DeParle and Gebeloff report that use of food stamps is increasing even in prosperous areas (for instance, increases of more than 50% in suburban ring counties near Boston and Seattle).
Interestingly, the growth of the program began during the Bush Administration, when efforts were made to destigmatize it and focus on the issue of nutrition (rather than the issue of welfare):
Support for the food stamp program reached a nadir in the mid-1990s when critics, likening the benefit to cash welfare, won significant restrictions and sought even more. But after use plunged for several years, President Bill Clinton began promoting the program, in part as a way to help the working poor. President George W. Bush expanded that effort, a strategy Mr. Obama has embraced.
The revival was crowned last year with an upbeat change of name. What most people still call food stamps is technically the Supplemental Nutrition Assistance Program, or SNAP. By the time the recession began, in December 2007, “the whole message around this program had changed,” said Stacy Dean of the Center on Budget and Policy Priorities, a Washington group that has supported food stamp expansions. “The general pitch was, ‘This program is here to help you.’ ”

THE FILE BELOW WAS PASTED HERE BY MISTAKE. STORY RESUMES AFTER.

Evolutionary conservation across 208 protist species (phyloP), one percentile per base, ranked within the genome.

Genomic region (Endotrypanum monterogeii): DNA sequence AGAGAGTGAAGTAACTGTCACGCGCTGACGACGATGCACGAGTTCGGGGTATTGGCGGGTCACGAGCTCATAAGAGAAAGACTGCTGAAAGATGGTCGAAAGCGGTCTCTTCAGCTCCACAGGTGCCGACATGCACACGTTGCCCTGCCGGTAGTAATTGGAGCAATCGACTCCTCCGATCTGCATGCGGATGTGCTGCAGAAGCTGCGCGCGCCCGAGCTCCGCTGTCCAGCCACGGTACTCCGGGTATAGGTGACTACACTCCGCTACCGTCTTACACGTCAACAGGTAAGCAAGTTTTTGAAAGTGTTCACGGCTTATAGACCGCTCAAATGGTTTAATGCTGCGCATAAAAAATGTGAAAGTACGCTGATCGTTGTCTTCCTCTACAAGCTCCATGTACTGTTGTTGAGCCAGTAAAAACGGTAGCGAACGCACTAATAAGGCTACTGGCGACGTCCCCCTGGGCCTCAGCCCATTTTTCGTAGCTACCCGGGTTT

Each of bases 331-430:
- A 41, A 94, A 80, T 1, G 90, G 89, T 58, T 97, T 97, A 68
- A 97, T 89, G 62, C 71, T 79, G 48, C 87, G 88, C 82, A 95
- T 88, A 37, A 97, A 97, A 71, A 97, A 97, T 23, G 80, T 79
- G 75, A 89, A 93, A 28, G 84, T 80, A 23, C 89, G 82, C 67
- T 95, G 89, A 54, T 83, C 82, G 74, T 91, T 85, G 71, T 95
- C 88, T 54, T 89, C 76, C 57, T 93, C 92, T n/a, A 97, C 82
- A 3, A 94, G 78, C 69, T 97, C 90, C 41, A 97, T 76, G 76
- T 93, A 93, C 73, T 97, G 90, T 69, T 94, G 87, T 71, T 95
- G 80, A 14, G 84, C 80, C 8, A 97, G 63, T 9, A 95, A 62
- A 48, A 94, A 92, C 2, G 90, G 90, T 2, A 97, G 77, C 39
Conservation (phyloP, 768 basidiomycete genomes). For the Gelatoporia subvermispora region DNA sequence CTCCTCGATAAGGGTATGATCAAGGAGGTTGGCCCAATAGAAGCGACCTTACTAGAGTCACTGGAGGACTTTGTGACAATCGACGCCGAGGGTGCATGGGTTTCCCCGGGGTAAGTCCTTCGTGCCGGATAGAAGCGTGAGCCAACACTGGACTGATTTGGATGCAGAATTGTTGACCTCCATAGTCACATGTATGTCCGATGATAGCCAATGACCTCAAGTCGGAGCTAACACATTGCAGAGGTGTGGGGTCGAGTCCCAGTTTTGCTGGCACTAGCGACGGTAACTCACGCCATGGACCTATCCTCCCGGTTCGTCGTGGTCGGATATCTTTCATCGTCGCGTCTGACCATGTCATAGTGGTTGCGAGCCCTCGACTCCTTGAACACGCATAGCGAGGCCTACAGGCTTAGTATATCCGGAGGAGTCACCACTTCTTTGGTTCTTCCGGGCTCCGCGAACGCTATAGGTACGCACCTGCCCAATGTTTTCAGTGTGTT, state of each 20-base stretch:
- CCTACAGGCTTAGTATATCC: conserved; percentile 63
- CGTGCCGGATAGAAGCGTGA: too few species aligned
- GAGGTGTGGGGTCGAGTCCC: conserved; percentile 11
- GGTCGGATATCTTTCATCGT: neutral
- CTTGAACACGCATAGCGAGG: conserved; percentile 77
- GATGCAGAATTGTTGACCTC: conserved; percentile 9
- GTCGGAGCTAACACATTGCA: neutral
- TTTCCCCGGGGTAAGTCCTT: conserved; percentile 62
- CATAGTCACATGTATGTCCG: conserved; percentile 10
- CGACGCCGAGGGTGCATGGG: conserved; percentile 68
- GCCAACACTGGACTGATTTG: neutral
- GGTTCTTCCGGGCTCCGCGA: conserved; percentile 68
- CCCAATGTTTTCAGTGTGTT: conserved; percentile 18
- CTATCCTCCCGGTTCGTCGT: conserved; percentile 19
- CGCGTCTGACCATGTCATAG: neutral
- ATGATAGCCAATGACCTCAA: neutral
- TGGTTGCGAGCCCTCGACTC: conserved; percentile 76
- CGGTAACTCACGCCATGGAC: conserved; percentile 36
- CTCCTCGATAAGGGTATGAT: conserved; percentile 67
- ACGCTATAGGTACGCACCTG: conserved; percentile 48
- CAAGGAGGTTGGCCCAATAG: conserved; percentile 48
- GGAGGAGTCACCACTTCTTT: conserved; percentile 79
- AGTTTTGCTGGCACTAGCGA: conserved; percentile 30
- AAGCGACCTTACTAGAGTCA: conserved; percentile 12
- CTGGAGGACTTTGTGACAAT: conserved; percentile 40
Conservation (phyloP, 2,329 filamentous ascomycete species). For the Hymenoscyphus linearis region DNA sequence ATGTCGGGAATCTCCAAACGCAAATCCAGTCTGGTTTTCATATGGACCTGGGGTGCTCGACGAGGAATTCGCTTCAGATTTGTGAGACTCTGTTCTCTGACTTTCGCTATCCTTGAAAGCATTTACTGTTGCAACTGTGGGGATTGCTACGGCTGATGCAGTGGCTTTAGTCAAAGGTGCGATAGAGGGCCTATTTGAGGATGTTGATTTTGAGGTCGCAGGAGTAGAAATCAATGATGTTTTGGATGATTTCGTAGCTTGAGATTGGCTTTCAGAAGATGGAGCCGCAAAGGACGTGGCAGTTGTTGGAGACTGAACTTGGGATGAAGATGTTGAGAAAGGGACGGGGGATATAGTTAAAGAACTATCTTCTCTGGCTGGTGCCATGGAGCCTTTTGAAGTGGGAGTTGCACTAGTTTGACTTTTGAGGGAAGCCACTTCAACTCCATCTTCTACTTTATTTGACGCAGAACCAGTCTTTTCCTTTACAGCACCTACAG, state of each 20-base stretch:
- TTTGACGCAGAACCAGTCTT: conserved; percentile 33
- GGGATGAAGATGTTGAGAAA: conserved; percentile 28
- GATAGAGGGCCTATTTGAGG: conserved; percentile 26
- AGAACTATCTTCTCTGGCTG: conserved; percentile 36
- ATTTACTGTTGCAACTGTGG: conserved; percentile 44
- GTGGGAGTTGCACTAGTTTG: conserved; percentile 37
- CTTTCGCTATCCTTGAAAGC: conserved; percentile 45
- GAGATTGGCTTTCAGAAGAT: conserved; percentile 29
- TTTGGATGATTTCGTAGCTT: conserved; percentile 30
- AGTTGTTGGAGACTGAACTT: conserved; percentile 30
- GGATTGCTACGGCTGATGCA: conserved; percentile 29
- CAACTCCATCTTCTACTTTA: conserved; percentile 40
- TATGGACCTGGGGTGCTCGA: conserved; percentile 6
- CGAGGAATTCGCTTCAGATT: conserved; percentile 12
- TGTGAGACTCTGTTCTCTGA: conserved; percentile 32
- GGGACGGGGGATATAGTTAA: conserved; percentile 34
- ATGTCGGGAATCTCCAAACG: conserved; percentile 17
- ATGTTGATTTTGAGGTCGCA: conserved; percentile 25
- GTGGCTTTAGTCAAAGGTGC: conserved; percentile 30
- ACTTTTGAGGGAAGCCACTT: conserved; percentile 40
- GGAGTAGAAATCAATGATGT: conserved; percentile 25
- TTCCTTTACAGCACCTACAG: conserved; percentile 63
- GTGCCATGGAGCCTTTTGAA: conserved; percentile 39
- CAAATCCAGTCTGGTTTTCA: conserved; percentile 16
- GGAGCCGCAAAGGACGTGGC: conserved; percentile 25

It sounds as though certain conservative groups continue to argue for restrictions on the use of food stamps; for instance, a Heritage Foundation representative said that eligibility should be tied to employment. I'm curious as to how President Bush and other Republicans have argued in support of easier access to food stamps -- I assume the focus has been on nutrition (as per the article), but I'd bet they've gotten some fairly harsh pushback from the more aggressive free-marketeers.
I just got on the SNAP website and noted that Virginia is one of several states that enable people to apply for benefits online.
Use of the word "SNAP" is linguistically interesting: during my time in Roxbury, "snap" was used as an exclamation to explain that something was good/positive/cool.